When I sat down to write this blog post, I typed “cloud computing” into Google, curious to see what sort of results it would yield here in the first months of 2012. I was a little surprised. Nine out of 10 results on the first page bore titles like “What is cloud computing?,” “Cloud computing overview,” or some other variant. I find this interesting partly because when I entered my original query, Google suggested “cloud computing definition” as my search term and I consciously avoided it. And still, nine of the 10 results for “cloud computing” were definitions.
It’s been almost five years since Larry Ellison, the CEO of Oracle, made this statement to the Wall Street Journal:
"The interesting thing about cloud computing is that we’ve redefined cloud computing to include everything that we already do. I can’t think of anything that isn’t cloud computing with all of these announcements….Maybe I’m an idiot, but I have no idea what anyone is talking about. What is it? It’s complete gibberish. It’s insane. When is this idiocy going to stop?"Is this still the case? Obviously a single results page in Google is not an in-depth analysis of the market, but it does beg the question. How much does the average small business owner know about the cloud? Does he or she understand what it is? What its strengths and weaknesses are?
Do you?If you offer cloud services, or are planning on offering cloud services, then it should go without saying that you need to be an expert. According to Microsoft, 53 percent of small and mid-sized business owners said they didn’t know enough about cloud computing to make a business decision about it. Fifty-three percent! That study was released at the beginning of 2011, so it will be interesting to see if the percentage has dropped in the past year, but it underscores the need for MSPs offering the cloud to be ready with clear, concise information about what they’re selling.
And of course, part of that information should be the truth: the cloud offers a lot of great benefits, it’s a great technology, but a hybrid solution (online and onsite) is still be the best way to go.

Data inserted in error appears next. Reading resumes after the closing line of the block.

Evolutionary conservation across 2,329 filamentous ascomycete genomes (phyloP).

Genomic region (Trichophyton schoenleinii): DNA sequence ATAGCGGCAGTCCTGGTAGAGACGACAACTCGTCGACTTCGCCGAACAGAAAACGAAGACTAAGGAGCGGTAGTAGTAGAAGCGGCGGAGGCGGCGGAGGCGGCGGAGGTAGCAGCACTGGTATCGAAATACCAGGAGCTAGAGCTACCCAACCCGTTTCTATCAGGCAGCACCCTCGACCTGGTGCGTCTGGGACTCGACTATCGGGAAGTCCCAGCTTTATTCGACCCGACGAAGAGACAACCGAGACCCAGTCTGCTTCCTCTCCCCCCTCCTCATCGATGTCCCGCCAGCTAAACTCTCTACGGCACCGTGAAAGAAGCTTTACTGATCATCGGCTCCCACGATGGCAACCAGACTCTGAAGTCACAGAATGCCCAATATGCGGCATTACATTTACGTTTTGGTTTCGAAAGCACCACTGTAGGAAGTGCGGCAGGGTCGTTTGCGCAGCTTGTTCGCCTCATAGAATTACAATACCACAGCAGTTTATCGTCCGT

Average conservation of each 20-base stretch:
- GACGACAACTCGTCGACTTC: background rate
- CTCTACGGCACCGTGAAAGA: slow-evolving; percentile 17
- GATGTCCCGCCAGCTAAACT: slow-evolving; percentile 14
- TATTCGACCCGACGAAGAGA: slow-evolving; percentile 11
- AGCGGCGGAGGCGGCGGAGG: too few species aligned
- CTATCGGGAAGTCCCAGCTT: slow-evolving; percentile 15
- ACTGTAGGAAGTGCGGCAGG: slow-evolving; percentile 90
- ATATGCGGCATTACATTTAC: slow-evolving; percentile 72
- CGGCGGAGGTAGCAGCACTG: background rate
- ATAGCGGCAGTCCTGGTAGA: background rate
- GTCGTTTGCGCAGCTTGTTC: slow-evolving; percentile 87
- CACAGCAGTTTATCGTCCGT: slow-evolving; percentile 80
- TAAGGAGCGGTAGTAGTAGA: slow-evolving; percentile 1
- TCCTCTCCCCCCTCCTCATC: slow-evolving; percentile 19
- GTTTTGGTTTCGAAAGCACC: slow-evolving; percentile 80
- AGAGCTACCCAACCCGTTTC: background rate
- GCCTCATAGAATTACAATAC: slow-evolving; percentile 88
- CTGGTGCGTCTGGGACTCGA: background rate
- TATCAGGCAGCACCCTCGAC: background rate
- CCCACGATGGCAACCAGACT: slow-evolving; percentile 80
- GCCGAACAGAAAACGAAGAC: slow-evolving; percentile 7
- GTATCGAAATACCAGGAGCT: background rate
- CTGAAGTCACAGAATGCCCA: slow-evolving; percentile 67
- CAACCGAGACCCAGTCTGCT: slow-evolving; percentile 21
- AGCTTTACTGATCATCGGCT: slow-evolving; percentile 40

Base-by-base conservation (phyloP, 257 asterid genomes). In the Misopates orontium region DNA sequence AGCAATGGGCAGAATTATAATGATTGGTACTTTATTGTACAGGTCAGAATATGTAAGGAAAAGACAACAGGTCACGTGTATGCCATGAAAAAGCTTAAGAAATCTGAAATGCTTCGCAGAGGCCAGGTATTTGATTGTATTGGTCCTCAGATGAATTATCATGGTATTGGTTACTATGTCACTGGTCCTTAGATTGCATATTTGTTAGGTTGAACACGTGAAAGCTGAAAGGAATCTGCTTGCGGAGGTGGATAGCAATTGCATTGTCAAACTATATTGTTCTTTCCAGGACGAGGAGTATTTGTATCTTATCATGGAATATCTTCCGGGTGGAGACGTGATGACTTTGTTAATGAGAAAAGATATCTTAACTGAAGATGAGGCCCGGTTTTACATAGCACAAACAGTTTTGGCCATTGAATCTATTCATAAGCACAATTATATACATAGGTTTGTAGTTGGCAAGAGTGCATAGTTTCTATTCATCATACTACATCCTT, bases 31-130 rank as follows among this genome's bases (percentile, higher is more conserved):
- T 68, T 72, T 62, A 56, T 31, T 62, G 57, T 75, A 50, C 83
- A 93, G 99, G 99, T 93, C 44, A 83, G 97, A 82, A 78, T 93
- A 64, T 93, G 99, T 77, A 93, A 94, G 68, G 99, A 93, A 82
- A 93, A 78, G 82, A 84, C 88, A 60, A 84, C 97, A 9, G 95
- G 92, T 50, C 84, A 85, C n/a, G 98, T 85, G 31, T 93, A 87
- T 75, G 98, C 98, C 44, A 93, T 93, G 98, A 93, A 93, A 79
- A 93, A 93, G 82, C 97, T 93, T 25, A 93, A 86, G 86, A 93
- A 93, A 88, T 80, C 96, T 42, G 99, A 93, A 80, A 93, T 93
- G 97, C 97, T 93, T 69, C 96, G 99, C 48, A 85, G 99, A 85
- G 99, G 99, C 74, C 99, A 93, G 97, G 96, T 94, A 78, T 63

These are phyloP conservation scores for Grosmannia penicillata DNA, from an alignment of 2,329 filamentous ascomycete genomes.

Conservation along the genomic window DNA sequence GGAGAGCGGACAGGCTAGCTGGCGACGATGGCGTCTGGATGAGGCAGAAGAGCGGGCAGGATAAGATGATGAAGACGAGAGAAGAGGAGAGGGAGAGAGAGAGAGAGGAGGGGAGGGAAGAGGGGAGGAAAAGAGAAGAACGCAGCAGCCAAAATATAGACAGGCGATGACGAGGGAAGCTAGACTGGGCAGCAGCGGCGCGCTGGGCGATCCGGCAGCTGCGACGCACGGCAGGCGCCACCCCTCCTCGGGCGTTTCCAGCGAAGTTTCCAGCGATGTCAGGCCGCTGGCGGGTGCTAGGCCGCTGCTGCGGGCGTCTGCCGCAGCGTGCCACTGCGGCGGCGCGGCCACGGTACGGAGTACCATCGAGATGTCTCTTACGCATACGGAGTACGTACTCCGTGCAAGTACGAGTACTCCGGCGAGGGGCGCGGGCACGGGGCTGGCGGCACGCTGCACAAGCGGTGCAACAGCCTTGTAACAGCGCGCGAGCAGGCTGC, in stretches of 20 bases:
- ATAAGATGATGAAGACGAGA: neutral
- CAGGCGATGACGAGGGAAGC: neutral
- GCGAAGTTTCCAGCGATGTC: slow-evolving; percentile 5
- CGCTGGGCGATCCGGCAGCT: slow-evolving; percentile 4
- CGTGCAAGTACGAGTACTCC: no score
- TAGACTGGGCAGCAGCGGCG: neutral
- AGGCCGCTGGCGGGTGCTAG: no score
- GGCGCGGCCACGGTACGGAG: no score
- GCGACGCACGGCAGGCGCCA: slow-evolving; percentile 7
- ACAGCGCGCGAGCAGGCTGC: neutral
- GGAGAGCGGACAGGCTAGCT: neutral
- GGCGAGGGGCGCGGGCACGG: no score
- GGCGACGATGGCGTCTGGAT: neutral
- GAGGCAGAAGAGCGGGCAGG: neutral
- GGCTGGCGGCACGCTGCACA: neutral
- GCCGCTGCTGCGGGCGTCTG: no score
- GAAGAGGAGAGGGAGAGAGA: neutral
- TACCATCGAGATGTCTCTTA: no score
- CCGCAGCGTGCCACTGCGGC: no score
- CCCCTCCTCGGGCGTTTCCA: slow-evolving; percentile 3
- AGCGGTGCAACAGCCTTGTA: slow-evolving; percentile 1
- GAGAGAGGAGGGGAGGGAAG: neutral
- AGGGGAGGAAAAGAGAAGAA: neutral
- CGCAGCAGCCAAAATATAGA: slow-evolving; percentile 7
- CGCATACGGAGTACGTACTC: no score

As I pointed out in my January 2012 guest blog, 2011 wasn’t the greatest year for cloud computing. Massive failures riddled the technology landscape. My favorite headline was this one: “Amazon Cloud Goes Down, Takes Every Hot Startup With It."
Here Comes Hybrid CloudBut does that mean cloud computing is a failure? Of course not. It does mean that a hybrid solution is probably the safest bet for now.
The Microsoft study shows that’s what’s happening anyway. For example, only 39 percent of those surveyed used paid cloud services at the end of 2010. Sixty-six used some kind of service, free or paid, and only 8 percent were using it for backup and file recovery.
So what does this mean? It means that solution providers offering cloud services need to be ready to educate their clients and provide products that really meet their needs, both online and onsite.
If you’re interested in hearing more on the StorageCraft take on the cloud, check out our new white paper, “Cloud, Smog, or Fog: Our Forecast on Business Continuity and the Cloud.” In the meantime, what is your experience? Do your clients have a pretty good handle on the cloud or do you spend a lot of time educating? What sorts of questions do they ask?
Curt James is VP of marketing and business development at StorageCraft, which works closely with MSPs. Monthly guest blogs such as this one are part of MSPmentor’s annual platinum sponsorship. Read all of StorageCraft's guest blogs here.